When you read about selection processes around the world, you can probably say they are all similar, but anyone who actually experienced it has his own, unique story, full of pain, sweat and probably tears.
The difference about GROM selection is that we believe is happens every day and never ends.
Initially, the selection process for candidates who wanted to join GROM was based on English SAS selection. Slowly with time, it had changed based on experience and Polish character. One thing has not changed, though. It is still and always will be bloody hard.
The selection takes place twice a year, early Spring or late Fall.
The place of the event is special. During one training with SAS operators, English described it as “Polish fucking jungle.” They were talking about Bieszczady of course – Polish mountains.
They are not very high, but there is something magical and unspoiled that makes them unique in Europe, with an amazing history.
The fights between the Ukrainian partisan army (UIA – Ukraine Insurgent Army) and the new Polish communist government continued despite the end of the World War II. In order to cut off the army from the support of local people, the majority of the inhabitants of that region were displaced, leaving the few that stayed put to their own devices. Even today, the region is isolated, remote, unspoiled and scarcely populated. Bieszczady are situated in the eastern part of the country, close to Ukraine and Slovakia. The amount of rain is rather high, which makes the local flora as wild as in a jungle.
The first stage of the selection that I found particularly easy was a 3-km run, pull-ups, sit-ups, 50-meter swimming, underwater swimming and close combat, of course. As always there are targets you have to reach, but the truth is only the best go to the next stage, not the ones who simply reached the targets.
The next step was a climbing test that required climbing up the speleo ladder, onto a 25-meter tower and then jumping off it in so-called “American line.” The harness is strapped to the candidate using two ropes and a snap hook. One of the ropes is permanently fixed to the ground, the other one is held by an instructor who is slowing down everyone coming down too fast.
At that stage most candidates quit.
One of the biggest surprise for GROM candidates is that they are not asked to carry extra luggage for the hike. The idea is simple. Take what you think is necessary. If you don’t want to take a sleeping bag and you can sleep on the ground, that’s your decision. You have to survive the night and be ready for a new day.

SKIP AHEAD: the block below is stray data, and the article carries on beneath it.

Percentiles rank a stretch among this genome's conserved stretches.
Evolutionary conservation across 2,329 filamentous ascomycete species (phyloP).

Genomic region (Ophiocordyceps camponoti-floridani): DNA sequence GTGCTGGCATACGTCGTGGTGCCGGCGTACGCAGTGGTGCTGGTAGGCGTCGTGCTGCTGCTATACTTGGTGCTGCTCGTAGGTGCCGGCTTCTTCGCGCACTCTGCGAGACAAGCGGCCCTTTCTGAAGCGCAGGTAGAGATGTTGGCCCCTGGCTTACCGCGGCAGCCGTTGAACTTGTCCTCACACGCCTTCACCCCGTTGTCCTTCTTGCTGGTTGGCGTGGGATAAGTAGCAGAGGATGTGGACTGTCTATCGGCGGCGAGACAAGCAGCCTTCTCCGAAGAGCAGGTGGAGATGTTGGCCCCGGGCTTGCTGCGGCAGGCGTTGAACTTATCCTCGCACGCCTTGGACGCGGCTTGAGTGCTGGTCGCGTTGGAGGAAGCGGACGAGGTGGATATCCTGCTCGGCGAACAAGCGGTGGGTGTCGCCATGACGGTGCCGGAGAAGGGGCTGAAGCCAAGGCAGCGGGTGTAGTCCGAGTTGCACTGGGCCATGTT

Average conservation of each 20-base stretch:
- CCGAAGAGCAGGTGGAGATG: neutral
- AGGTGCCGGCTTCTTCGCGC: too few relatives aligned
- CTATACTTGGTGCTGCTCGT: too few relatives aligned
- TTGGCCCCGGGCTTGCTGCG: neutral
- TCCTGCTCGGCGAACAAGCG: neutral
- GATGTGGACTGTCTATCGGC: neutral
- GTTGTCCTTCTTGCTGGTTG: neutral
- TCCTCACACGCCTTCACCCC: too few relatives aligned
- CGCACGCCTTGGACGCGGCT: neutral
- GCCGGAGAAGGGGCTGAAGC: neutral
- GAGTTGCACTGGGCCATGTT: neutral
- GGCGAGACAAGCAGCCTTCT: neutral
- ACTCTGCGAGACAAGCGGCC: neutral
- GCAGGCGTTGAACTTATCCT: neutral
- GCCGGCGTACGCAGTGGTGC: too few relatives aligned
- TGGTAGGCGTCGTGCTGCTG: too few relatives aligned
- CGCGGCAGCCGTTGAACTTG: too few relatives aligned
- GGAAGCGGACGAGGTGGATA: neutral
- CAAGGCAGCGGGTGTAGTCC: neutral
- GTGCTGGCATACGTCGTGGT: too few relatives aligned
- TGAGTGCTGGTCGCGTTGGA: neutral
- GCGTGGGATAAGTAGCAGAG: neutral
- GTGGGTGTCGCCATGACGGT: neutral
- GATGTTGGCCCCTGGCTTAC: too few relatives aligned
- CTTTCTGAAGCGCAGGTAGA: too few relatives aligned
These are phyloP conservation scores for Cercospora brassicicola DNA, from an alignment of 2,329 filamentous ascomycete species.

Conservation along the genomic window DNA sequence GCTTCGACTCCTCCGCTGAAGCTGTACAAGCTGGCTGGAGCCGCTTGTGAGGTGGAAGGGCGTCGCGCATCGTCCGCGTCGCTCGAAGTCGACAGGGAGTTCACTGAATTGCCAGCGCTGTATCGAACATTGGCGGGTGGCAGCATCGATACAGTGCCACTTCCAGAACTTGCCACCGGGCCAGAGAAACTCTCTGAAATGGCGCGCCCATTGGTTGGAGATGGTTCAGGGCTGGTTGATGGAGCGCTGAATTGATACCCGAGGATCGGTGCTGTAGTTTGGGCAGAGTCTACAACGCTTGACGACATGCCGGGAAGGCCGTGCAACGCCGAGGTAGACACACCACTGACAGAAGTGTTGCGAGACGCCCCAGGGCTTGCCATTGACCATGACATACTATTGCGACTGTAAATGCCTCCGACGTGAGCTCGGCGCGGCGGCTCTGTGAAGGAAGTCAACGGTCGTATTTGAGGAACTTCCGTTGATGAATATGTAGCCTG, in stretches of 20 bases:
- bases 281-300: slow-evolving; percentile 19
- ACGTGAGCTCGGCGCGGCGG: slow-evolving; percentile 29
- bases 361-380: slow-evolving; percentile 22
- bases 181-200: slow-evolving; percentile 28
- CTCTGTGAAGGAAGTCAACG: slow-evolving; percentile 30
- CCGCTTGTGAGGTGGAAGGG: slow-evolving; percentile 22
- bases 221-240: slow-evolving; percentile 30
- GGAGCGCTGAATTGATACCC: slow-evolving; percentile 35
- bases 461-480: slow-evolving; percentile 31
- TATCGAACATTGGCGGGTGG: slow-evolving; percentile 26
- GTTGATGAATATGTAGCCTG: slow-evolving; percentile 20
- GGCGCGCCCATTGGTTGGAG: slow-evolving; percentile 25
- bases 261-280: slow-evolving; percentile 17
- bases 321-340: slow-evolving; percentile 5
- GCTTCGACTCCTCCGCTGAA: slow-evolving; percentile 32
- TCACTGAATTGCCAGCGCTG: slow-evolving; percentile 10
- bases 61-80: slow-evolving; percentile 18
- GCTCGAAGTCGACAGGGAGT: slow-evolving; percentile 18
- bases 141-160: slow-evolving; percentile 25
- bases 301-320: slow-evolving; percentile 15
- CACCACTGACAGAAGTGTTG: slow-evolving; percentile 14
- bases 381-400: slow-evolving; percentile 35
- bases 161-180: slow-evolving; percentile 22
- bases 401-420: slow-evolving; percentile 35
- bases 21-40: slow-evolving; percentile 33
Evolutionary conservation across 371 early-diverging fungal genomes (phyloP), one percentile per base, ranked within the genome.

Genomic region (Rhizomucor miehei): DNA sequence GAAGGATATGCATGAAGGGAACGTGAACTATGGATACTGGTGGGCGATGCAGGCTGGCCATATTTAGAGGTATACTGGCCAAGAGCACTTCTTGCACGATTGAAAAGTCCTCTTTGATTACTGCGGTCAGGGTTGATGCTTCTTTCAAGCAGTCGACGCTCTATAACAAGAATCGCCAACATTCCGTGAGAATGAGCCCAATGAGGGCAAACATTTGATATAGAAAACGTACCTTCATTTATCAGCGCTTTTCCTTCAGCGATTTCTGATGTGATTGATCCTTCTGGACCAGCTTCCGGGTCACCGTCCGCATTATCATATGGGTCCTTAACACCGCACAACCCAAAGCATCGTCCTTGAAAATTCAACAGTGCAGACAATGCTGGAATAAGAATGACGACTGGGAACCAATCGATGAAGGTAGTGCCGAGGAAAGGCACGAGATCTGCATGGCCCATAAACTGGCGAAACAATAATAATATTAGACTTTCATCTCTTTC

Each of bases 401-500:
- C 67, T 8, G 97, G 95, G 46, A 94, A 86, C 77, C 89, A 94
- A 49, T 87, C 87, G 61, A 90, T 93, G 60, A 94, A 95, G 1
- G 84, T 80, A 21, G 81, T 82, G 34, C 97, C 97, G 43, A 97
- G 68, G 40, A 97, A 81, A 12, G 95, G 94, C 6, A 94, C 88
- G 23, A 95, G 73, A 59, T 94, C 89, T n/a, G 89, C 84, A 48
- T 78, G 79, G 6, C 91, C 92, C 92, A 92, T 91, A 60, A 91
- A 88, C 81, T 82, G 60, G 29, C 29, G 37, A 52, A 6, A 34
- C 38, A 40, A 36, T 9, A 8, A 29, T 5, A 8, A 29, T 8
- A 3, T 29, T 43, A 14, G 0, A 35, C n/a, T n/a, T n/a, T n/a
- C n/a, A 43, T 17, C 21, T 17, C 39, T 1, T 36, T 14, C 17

On the other hand all kind of vitamins, food rations, supplement are confiscated. You have to deal with hunger. The distribution of field rations was very cunning. It consisted of 2 tins, a pack of bread biscuits and chocolate. The only thing unlimited was water in the spring. The thing is, the rations were given out one day in the morning and late in the evening the next day, therefore you have to be ready for a constant feeling of hunger.
Every day of the selection is also a lonely march through wild mountain terrain. Candidates must not walk together. Everyone has to go through it alone. The time for teamwork and friendship will come once you’ve passed it.
During the march it’s very easy to get lost, although there’s a tree sign every few dozens meters. Many have problems to cope with these lonely marches and get lost. They become easy prey for wolves and bears.
No fatal accident has ever happened, but the awareness of the fact that the animals are close makes any lost candidate scared. If a candidate is lost and then found, usually the first thing he asks is to take him to the nearest bus stop to go home.
It’s not all about walking. Usually at dawn and dusk there’s time for warm-up by doing numerous push-ups and general workout, and there is always a 3-kilometer run at night so that we don’t have stupid dreams.